Brake jack?
There is a huge amount of misinformation online about brake effect. The story goes, "single pivot designs suffer from brake Jack or brake lock out". In reality all bikes, even bikes equipped with horst links have brake effect to some degree. What happens is the traction force at the rear tire tends to rotate the suspension about the pivot whether real or virtual causing a suspension compression. It's worth noting the traction force at the rear wheel is usually small and so is the compressive effect and that the suspension is still free to respond to other inputs. Some bikes have more compression than others, in some situations this compression helps performance, in other situations it hinders performance.

I could go into an in depth analysis of brake effect. However, there is no need, motorcycles have used simple swingarm designs for over a century now, motorcycle designers fully understand brake effect and understand that a simple swingarm design is the best solution. Almost every DH world champ since records began had a bike with a brake effect essentially the same as that of a single pivot bike.

Gearbox range?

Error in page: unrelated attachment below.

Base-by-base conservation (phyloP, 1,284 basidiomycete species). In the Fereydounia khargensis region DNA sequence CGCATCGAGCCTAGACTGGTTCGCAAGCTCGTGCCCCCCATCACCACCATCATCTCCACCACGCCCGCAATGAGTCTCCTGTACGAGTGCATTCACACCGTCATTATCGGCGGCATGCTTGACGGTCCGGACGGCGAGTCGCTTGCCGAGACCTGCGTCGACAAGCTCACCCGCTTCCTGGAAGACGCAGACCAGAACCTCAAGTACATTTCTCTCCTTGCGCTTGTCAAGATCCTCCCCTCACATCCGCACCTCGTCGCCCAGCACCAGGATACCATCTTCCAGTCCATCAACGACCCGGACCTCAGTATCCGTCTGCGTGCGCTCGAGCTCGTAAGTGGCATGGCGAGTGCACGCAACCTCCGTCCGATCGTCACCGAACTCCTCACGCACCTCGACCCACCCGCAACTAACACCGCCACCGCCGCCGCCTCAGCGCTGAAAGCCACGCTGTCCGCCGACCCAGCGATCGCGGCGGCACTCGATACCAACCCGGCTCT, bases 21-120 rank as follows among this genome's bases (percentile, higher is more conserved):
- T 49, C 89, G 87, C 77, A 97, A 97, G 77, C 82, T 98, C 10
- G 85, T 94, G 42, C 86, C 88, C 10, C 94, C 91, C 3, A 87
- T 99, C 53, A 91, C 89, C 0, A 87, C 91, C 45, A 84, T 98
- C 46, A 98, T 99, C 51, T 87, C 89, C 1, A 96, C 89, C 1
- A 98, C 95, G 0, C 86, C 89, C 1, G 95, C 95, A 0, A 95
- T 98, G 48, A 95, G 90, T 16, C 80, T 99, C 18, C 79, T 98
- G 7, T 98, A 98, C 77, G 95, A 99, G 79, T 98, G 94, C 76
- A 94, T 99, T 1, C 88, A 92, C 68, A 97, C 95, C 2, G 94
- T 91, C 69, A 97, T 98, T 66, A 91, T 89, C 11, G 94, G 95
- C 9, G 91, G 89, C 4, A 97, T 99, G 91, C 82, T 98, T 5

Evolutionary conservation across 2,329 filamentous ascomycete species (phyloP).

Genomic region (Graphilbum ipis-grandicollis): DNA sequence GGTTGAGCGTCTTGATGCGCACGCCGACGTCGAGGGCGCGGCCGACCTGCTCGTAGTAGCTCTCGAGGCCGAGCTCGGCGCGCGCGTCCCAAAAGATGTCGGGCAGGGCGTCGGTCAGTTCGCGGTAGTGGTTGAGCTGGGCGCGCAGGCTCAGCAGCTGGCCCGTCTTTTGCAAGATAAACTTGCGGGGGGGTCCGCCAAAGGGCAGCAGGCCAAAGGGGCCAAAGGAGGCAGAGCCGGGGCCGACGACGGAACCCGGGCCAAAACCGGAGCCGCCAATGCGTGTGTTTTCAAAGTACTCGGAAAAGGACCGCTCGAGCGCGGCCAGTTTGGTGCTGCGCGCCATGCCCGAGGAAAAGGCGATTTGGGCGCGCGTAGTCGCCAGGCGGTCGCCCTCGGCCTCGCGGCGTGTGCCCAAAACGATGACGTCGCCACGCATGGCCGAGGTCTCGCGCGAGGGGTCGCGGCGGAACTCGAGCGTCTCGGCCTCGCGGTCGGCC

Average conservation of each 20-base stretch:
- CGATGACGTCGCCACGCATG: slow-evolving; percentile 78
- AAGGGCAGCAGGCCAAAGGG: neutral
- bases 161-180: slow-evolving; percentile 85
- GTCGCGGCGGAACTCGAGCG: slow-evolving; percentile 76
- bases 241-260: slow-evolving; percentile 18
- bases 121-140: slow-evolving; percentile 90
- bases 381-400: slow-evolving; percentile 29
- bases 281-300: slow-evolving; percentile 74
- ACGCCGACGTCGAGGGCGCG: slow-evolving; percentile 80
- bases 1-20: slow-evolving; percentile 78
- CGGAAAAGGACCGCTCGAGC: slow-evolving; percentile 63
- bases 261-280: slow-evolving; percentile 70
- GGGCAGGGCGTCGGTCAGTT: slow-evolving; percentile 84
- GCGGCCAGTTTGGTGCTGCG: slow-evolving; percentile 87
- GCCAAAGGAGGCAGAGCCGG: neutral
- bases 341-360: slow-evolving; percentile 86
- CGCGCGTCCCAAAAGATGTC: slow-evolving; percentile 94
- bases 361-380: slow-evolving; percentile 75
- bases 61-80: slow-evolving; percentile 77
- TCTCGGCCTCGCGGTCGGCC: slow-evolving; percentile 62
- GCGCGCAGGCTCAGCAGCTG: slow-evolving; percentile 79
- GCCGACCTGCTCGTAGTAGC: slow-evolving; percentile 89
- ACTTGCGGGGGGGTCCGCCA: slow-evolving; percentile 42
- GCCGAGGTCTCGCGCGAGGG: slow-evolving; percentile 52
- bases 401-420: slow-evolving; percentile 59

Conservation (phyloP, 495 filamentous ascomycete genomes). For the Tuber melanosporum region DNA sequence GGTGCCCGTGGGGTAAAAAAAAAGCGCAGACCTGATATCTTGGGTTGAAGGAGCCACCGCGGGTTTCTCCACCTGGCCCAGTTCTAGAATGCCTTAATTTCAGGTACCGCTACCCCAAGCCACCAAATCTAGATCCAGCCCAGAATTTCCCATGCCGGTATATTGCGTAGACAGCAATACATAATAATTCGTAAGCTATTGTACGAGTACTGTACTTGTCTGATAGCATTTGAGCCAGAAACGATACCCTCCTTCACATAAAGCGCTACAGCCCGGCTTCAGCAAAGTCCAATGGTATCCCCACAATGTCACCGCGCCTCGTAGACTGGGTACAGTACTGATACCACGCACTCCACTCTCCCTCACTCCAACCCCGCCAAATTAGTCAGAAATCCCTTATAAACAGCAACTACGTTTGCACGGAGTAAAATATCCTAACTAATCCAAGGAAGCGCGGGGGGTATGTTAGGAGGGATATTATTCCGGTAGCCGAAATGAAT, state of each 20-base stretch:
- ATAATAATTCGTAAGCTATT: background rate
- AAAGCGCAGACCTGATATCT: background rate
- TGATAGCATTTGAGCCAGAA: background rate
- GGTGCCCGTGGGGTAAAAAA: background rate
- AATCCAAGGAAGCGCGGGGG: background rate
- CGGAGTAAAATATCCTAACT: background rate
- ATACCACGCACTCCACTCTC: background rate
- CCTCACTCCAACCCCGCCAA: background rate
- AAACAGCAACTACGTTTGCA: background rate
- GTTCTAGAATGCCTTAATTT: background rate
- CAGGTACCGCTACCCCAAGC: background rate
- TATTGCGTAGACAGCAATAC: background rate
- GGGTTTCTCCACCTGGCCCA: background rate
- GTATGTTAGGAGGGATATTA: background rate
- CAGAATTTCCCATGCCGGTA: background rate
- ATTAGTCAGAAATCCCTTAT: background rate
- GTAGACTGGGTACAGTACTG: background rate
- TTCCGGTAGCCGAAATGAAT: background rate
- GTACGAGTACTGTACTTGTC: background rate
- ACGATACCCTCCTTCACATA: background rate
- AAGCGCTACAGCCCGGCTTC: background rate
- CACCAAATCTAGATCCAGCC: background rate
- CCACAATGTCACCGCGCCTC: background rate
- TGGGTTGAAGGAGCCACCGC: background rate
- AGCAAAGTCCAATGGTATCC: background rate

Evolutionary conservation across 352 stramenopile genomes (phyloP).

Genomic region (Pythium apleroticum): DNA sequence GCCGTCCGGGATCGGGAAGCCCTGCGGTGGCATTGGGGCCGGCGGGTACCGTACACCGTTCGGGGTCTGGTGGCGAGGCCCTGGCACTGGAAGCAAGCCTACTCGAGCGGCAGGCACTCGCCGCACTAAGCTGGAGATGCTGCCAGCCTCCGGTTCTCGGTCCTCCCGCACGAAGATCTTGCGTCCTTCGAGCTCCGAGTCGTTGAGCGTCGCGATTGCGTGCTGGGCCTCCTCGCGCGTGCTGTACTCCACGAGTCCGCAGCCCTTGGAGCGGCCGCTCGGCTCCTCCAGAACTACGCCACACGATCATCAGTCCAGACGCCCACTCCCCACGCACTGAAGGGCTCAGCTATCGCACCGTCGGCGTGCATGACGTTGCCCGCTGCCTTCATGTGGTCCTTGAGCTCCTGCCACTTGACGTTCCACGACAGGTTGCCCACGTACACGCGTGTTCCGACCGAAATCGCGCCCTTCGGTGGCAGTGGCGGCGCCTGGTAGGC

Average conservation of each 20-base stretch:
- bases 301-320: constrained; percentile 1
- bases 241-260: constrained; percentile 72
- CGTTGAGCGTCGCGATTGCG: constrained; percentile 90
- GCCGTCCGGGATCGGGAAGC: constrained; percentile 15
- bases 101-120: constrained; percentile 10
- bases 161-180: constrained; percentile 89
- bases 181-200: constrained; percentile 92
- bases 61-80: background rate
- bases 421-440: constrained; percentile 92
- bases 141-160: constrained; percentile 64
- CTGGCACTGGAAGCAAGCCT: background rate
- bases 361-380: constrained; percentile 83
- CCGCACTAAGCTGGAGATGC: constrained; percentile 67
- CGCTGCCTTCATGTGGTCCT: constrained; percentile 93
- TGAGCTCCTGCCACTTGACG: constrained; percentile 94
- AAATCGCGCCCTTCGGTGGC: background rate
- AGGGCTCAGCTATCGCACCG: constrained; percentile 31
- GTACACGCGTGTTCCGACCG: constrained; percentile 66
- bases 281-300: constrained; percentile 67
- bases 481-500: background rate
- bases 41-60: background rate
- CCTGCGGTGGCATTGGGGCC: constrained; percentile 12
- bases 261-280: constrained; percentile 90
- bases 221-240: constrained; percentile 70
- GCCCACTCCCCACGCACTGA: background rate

Imagine a 10-60 cassette. Enough said.

Gearbox drag?
Obviously there is an extra element in the drive train so there has to be losses. The loss is small and depends on load and gear. A comparison with a clean mech with a chain in the middle of the cassette would obviously have a standard mech come out on top. If you take into account a significant reduction in unsprung weight changing gears instantaneously and the fact the a mech drive trains efficiency falls off quickly when the chain is at the top or bottom on the cassette or when sprockets are small, then add a little bit of dirt or mud the Pinion becomes very attractive. I wouldn't use one on a road bike but a 160mm trail/enduro bike for riding proper mountain bike trails it is a no brainer .